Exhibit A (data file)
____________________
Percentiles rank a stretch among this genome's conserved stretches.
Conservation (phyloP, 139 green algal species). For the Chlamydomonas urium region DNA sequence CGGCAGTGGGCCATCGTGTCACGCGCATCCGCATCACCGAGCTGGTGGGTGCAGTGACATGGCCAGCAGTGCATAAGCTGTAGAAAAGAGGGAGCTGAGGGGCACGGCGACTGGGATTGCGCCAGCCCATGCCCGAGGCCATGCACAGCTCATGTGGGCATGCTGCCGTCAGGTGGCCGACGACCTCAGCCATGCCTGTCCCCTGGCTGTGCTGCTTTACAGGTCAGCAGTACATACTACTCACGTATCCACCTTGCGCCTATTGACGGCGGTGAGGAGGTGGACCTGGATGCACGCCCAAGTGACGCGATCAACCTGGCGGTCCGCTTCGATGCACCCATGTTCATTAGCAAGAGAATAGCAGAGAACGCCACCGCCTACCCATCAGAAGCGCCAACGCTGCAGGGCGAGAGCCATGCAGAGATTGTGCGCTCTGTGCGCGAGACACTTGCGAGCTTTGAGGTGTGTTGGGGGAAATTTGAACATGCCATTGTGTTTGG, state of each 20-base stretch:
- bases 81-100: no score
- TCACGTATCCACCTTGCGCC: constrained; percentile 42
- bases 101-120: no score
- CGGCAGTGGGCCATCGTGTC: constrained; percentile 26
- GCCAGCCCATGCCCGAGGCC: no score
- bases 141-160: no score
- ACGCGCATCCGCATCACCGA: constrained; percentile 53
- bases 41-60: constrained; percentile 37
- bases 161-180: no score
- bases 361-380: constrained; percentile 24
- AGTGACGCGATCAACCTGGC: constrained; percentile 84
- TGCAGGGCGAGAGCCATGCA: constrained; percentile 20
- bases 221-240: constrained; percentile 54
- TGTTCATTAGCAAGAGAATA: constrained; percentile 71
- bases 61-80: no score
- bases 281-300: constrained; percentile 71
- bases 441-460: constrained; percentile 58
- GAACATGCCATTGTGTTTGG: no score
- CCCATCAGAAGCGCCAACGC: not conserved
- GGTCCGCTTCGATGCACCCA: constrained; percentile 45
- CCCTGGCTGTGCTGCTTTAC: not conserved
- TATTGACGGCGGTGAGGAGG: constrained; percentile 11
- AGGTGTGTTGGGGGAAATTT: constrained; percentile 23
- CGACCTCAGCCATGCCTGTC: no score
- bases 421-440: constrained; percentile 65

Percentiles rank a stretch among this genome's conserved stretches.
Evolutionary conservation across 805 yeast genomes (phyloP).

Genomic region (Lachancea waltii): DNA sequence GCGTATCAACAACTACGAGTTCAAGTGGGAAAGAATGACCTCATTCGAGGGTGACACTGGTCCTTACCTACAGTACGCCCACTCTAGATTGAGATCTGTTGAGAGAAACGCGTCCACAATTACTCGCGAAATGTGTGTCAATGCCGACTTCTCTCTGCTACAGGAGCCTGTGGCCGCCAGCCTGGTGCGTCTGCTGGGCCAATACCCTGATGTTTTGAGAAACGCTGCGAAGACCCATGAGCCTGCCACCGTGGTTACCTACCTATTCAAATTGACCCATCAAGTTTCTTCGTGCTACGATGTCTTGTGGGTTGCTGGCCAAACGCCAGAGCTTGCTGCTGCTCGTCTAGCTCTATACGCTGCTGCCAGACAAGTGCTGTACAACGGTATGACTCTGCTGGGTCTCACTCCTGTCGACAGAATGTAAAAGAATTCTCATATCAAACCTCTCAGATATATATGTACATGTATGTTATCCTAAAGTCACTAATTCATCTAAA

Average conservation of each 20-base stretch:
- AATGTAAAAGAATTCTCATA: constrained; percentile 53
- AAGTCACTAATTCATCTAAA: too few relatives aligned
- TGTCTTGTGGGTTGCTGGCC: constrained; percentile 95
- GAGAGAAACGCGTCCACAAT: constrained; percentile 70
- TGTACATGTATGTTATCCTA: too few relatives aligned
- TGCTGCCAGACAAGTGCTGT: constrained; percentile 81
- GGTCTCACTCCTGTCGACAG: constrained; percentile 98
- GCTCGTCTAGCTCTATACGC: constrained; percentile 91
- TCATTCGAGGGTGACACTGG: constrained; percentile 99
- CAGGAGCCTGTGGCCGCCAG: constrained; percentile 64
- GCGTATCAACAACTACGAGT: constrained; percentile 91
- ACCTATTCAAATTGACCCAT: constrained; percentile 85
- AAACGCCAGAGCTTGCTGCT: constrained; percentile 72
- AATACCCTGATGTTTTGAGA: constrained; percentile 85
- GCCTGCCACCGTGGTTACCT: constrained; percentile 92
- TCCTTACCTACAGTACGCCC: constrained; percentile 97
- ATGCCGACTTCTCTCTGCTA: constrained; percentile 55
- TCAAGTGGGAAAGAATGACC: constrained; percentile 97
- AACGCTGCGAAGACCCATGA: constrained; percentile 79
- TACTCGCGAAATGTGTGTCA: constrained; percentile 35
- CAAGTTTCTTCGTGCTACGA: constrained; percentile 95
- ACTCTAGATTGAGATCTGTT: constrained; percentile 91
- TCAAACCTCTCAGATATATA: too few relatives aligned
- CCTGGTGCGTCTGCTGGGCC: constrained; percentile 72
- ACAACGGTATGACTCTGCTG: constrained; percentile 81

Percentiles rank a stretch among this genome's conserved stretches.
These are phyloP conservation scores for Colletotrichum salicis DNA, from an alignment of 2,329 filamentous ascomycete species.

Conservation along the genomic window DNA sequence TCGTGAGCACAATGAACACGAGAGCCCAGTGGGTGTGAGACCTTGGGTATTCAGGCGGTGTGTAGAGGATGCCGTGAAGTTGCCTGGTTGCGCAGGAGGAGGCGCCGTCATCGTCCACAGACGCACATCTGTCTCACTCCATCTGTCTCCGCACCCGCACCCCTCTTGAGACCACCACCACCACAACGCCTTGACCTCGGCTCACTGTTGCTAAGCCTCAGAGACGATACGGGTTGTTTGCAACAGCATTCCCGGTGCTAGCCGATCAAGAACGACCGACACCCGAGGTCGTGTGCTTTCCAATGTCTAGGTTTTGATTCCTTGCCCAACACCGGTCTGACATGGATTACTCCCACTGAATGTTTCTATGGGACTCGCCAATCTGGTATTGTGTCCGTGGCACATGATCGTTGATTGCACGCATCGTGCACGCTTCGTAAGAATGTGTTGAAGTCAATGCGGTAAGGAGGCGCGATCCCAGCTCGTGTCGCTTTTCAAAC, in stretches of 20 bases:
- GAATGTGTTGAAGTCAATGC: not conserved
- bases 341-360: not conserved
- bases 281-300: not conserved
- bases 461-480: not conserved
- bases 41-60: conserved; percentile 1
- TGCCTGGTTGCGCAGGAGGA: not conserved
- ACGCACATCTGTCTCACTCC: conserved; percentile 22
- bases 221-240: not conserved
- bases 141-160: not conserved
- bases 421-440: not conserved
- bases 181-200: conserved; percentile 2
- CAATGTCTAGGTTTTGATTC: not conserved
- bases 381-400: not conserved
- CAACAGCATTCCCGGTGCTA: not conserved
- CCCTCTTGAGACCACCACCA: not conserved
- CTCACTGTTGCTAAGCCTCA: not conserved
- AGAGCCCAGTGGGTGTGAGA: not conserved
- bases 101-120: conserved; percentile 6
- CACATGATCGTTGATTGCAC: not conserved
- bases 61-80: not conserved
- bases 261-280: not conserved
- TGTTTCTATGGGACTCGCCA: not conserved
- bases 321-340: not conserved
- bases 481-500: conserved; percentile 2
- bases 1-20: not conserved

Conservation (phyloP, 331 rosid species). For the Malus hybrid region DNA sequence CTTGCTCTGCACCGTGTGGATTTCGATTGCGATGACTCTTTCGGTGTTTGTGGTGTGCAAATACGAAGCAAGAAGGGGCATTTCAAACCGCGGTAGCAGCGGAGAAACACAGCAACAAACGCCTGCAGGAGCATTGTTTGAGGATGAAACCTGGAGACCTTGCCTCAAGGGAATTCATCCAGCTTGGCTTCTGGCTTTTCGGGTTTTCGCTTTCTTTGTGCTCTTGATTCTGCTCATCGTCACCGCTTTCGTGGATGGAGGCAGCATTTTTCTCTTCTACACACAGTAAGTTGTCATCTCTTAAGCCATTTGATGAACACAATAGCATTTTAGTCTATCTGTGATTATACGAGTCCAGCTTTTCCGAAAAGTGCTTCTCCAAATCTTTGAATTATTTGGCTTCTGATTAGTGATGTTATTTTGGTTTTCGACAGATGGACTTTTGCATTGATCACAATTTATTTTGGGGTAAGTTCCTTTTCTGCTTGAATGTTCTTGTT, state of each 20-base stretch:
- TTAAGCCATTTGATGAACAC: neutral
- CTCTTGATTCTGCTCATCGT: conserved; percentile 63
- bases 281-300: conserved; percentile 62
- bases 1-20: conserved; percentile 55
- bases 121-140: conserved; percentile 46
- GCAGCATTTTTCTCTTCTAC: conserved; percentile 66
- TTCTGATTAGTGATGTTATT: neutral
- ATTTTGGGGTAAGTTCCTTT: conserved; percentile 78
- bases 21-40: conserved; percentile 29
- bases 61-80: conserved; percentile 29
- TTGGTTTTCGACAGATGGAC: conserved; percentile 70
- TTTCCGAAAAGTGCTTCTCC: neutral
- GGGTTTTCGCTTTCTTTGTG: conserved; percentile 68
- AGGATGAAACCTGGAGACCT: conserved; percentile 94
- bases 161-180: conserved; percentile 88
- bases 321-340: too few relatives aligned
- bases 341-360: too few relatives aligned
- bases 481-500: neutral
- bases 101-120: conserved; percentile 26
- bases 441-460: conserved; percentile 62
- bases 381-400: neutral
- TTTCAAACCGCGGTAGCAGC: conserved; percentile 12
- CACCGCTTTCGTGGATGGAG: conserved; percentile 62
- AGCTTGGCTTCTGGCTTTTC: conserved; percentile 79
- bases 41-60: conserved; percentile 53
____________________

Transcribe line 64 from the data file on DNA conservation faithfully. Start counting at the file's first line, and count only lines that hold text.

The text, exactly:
- bases 41-60: conserved; percentile 1